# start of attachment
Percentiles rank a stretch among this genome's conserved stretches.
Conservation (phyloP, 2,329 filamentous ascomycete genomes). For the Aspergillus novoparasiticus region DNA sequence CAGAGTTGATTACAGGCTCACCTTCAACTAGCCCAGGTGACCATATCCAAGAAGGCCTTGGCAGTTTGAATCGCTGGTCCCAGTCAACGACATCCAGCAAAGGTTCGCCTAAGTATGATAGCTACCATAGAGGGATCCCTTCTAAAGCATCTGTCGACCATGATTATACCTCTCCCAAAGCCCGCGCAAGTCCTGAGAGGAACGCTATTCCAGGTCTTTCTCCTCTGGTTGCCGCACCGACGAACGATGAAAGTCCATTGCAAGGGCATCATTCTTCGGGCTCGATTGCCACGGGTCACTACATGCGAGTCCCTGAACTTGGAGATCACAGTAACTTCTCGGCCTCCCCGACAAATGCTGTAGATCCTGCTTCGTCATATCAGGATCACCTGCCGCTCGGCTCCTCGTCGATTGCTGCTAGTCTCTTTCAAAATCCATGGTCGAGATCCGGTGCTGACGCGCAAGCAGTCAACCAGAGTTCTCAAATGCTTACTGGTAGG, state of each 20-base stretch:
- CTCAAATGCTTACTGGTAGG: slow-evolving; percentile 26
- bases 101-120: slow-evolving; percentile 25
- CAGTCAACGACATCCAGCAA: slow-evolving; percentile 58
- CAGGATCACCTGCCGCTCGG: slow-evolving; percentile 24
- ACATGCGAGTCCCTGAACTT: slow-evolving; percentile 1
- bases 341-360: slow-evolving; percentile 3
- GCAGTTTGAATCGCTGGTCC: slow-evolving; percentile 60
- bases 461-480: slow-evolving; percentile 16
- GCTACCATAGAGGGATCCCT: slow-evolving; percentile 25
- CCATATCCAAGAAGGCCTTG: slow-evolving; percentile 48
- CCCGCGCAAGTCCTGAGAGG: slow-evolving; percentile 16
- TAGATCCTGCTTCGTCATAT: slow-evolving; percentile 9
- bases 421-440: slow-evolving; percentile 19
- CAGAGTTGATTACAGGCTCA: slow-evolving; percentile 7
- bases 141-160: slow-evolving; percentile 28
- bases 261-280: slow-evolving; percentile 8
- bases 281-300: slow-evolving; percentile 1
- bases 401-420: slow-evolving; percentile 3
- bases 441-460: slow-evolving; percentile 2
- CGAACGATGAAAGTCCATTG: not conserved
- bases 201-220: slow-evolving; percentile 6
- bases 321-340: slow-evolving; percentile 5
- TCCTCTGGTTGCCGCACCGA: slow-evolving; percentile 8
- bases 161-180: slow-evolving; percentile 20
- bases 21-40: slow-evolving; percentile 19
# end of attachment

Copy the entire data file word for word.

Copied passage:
Percentiles rank a stretch among this genome's conserved stretches.
Conservation (phyloP, 2,329 filamentous ascomycete genomes). For the Aspergillus novoparasiticus region DNA sequence CAGAGTTGATTACAGGCTCACCTTCAACTAGCCCAGGTGACCATATCCAAGAAGGCCTTGGCAGTTTGAATCGCTGGTCCCAGTCAACGACATCCAGCAAAGGTTCGCCTAAGTATGATAGCTACCATAGAGGGATCCCTTCTAAAGCATCTGTCGACCATGATTATACCTCTCCCAAAGCCCGCGCAAGTCCTGAGAGGAACGCTATTCCAGGTCTTTCTCCTCTGGTTGCCGCACCGACGAACGATGAAAGTCCATTGCAAGGGCATCATTCTTCGGGCTCGATTGCCACGGGTCACTACATGCGAGTCCCTGAACTTGGAGATCACAGTAACTTCTCGGCCTCCCCGACAAATGCTGTAGATCCTGCTTCGTCATATCAGGATCACCTGCCGCTCGGCTCCTCGTCGATTGCTGCTAGTCTCTTTCAAAATCCATGGTCGAGATCCGGTGCTGACGCGCAAGCAGTCAACCAGAGTTCTCAAATGCTTACTGGTAGG, state of each 20-base stretch:
- CTCAAATGCTTACTGGTAGG: slow-evolving; percentile 26
- bases 101-120: slow-evolving; percentile 25
- CAGTCAACGACATCCAGCAA: slow-evolving; percentile 58
- CAGGATCACCTGCCGCTCGG: slow-evolving; percentile 24
- ACATGCGAGTCCCTGAACTT: slow-evolving; percentile 1
- bases 341-360: slow-evolving; percentile 3
- GCAGTTTGAATCGCTGGTCC: slow-evolving; percentile 60
- bases 461-480: slow-evolving; percentile 16
- GCTACCATAGAGGGATCCCT: slow-evolving; percentile 25
- CCATATCCAAGAAGGCCTTG: slow-evolving; percentile 48
- CCCGCGCAAGTCCTGAGAGG: slow-evolving; percentile 16
- TAGATCCTGCTTCGTCATAT: slow-evolving; percentile 9
- bases 421-440: slow-evolving; percentile 19
- CAGAGTTGATTACAGGCTCA: slow-evolving; percentile 7
- bases 141-160: slow-evolving; percentile 28
- bases 261-280: slow-evolving; percentile 8
- bases 281-300: slow-evolving; percentile 1
- bases 401-420: slow-evolving; percentile 3
- bases 441-460: slow-evolving; percentile 2
- CGAACGATGAAAGTCCATTG: not conserved
- bases 201-220: slow-evolving; percentile 6
- bases 321-340: slow-evolving; percentile 5
- TCCTCTGGTTGCCGCACCGA: slow-evolving; percentile 8
- bases 161-180: slow-evolving; percentile 20
- bases 21-40: slow-evolving; percentile 19